Quotes on the Gullah Nyew Testament

“Translating the Bible into Gullah is a way of ensuring that, as change comes, an old and newly-treasured part of the culture survives.” -- Al Dale, ABC News [1]

“The fascinating thing is that we could understand each other. It was then and only then that I understood why Gullah had to be written down.” -- Rev. Ervin Greene, member of the Sea Island Translation Team, after visiting Jamaica in 1985 [2]

“We stepped off the plane and everyone was black and everyone talked just like us. We were like, ‘Whoa! This really is a language.’” -- Ardell Greene, referring to her trip to Jamaica [3]

“Folks here thought they were isolated and this was just their stupid way of speaking, but in fact there are millions of people speaking Creole languages.” -- Ervin Greene [4]

“When we were young, it was drilled into us that if we expected to get ahead, we must get rid of the Gullah. But if you take away the language of a society, you destroy the individual. This translation should bring new respect to the language.” -- Ervin Greene [5]

“There are structural differences between Gullah and English that justify Gullah’s being recognized as a separate language. It’s been called broken English. But that is the standard perception of creole languages that doesn’t reflect the understanding of those languages and what they are.” -- David Frank, linguist and member of the Sea Island Translation Team [6]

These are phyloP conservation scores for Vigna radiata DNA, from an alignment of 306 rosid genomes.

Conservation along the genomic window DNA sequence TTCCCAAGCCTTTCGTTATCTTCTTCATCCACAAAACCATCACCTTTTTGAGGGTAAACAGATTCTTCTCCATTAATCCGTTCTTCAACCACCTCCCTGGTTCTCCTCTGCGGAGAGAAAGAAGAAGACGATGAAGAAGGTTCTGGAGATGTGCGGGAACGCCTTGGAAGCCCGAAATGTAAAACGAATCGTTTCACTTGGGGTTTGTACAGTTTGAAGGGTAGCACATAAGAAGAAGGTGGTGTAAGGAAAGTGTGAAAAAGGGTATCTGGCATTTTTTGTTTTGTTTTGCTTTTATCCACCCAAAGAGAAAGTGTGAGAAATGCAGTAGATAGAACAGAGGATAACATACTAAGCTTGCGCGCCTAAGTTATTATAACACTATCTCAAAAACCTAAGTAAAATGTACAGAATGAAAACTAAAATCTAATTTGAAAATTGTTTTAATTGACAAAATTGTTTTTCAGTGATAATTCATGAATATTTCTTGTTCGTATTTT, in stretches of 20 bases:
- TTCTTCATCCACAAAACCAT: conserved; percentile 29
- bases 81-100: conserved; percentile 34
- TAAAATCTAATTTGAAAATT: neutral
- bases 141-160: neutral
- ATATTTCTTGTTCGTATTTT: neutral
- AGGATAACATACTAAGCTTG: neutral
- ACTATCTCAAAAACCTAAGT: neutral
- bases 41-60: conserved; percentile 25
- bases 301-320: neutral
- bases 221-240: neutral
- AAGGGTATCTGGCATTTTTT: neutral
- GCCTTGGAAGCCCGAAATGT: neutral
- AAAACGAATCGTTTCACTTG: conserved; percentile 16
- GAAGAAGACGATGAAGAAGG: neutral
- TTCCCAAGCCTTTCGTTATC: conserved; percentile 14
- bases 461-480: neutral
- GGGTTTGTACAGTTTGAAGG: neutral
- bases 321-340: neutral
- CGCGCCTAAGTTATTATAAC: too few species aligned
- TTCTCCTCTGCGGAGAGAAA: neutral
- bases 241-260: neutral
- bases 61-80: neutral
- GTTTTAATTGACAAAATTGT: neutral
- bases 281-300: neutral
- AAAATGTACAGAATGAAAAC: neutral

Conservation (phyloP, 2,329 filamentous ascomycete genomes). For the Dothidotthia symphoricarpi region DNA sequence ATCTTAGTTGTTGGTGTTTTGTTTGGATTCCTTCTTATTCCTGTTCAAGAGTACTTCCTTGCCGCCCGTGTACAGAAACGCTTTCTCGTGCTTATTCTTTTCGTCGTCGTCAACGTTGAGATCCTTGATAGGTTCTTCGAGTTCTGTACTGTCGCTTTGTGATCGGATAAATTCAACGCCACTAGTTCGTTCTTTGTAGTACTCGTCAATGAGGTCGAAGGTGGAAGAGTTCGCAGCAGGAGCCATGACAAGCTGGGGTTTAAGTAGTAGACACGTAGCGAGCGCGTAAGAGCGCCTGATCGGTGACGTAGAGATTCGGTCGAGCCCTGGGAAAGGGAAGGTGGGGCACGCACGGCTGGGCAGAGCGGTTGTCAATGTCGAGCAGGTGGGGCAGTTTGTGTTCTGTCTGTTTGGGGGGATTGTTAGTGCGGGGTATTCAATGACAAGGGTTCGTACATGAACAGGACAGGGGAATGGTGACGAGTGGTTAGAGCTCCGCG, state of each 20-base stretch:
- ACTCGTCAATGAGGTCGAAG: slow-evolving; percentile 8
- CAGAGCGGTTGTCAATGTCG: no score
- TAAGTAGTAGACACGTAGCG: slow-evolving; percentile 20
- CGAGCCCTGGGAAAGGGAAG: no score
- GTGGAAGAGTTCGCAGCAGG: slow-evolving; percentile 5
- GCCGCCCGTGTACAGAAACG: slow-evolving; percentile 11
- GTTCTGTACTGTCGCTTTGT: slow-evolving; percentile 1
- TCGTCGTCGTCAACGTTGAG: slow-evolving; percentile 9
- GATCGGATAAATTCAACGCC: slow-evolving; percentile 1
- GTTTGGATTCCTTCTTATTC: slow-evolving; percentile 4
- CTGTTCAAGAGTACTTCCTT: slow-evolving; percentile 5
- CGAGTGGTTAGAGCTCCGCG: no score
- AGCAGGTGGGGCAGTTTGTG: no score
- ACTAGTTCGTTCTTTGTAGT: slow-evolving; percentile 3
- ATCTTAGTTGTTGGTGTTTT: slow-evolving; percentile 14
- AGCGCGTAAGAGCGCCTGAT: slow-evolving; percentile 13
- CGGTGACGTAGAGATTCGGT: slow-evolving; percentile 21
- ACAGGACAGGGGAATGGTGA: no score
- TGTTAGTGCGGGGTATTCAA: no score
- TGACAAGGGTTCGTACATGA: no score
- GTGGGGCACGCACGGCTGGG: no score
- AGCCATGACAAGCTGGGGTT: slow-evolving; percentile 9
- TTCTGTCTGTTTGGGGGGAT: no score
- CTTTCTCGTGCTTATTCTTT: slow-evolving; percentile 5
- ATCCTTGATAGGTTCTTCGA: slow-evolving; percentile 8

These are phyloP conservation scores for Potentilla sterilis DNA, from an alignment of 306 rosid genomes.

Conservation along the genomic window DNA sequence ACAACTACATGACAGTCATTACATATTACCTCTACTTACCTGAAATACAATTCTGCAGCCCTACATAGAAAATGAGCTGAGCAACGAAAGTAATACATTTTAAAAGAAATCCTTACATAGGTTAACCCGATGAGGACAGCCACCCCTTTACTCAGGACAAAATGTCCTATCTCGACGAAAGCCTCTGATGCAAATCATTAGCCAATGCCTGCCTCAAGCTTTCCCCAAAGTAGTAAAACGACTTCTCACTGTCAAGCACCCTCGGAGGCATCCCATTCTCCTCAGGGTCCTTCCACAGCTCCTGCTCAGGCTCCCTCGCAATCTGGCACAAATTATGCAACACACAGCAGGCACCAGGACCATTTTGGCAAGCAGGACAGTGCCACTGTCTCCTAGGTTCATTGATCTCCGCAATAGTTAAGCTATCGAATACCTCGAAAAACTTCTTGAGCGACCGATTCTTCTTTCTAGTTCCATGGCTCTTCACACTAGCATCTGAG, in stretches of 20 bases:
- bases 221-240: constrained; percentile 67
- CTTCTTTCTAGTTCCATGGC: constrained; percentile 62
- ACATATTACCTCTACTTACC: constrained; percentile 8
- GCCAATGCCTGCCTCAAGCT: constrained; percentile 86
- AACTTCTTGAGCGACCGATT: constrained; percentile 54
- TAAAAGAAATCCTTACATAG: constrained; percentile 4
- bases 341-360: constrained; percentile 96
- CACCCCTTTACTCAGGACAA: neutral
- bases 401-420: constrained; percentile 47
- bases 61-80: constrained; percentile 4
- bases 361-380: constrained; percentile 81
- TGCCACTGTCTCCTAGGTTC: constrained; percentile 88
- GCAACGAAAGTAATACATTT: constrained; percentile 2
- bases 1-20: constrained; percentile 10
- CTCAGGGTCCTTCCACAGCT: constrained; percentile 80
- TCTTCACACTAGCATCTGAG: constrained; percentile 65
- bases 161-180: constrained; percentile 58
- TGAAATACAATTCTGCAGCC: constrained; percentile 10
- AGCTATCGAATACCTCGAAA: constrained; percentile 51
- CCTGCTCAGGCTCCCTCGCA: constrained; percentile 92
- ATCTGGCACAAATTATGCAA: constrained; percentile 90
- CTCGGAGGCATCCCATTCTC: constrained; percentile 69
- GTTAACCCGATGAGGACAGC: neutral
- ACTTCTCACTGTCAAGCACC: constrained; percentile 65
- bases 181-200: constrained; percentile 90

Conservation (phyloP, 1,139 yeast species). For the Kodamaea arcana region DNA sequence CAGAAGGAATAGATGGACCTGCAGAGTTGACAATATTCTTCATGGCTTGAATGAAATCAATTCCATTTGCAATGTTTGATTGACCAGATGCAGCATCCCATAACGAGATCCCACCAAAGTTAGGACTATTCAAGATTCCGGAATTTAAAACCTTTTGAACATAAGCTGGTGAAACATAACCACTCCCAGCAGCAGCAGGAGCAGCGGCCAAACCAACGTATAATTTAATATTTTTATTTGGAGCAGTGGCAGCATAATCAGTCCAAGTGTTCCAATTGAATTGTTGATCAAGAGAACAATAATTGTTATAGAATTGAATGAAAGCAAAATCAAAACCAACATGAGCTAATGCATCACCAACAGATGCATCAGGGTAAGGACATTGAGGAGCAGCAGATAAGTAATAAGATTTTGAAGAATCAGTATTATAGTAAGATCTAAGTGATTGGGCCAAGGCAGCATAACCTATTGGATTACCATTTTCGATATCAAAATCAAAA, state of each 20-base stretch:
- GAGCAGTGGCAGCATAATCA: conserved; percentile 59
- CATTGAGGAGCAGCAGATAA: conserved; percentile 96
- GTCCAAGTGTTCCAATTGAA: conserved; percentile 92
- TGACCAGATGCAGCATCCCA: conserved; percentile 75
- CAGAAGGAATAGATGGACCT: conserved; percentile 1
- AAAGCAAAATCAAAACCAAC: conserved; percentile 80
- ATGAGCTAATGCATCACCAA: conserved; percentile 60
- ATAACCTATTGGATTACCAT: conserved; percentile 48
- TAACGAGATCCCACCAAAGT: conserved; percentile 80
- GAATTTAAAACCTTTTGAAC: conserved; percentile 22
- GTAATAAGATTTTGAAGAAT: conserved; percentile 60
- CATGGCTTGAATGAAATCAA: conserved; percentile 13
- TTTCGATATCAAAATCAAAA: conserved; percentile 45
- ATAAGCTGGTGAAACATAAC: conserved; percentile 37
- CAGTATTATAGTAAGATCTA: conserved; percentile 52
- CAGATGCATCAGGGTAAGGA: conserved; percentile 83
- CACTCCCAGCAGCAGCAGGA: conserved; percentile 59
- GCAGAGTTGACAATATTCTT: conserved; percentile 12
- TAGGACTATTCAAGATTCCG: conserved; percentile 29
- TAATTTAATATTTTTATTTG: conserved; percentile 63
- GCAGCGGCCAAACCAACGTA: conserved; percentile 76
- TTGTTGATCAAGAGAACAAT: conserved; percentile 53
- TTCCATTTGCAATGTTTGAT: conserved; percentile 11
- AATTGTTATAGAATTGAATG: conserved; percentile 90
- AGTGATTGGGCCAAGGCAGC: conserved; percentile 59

“My grandmother only had a third-grade education, but she could read and held her head high. She was a proud American, but Gullah was her native tongue.” -- Mary Ravenell, teacher [7]

“It’s validation for a community that for many years was mostly illiterate and much of their history lost. A Bible in your language is gold.” -- Emory Campbell, Director Emeritus of the Penn Center and member of the Sea Island Translation Team [8]

“I fish in the same places my father and my grandfather fished, I’ve taught my son to cast a net, I’ve taught my grandson to cast a net. The culture is not dead. We’re losing (our identity) now, because we are becoming homogenized. Our Gullah-Geechee identity is slowly fading away.” -- Wilson Moran [9]

“The Gullah translation offers comfort: It means the language is alive.” -- Adam Parker, reporter for the Charleston Post and Courier [10]

“Once, Geechee and Gullah were derogatory terms, and the use of the language prompted school teachers to slap the hands of children who dared to speak it in the classroom. It’s a shame when people are made to feel inferior because of their language. We want people to understand Gullah. It’s not just broken English. It has its own rules, and now its own literature.” -- David Frank [11]

“I’m so proud of my heritage now.” -- Ardell Greene, member of the Sea Island Translation Team [12]

“This makes the language universal. People have done Gullah cookbooks, they have done African-American sayings, they have done proverbs. But for the Bible to go out with the Gullah sends a message. It means we can speak the Word.” -- Ervena Faulkner, retired teacher [13]

“It can strengthen our relationship back to west Africa. Every group that has immigrated to this country has had a very strong connection back to their home country whether it’s Italy, Ireland or whether it’s England. I’m not sure our African-American youth have had that kind of connection back to Africa.” -- Deloris Pringle, Director of the Board of Trustees of the Penn Center, referring to the Gullah Nyew Testament [14]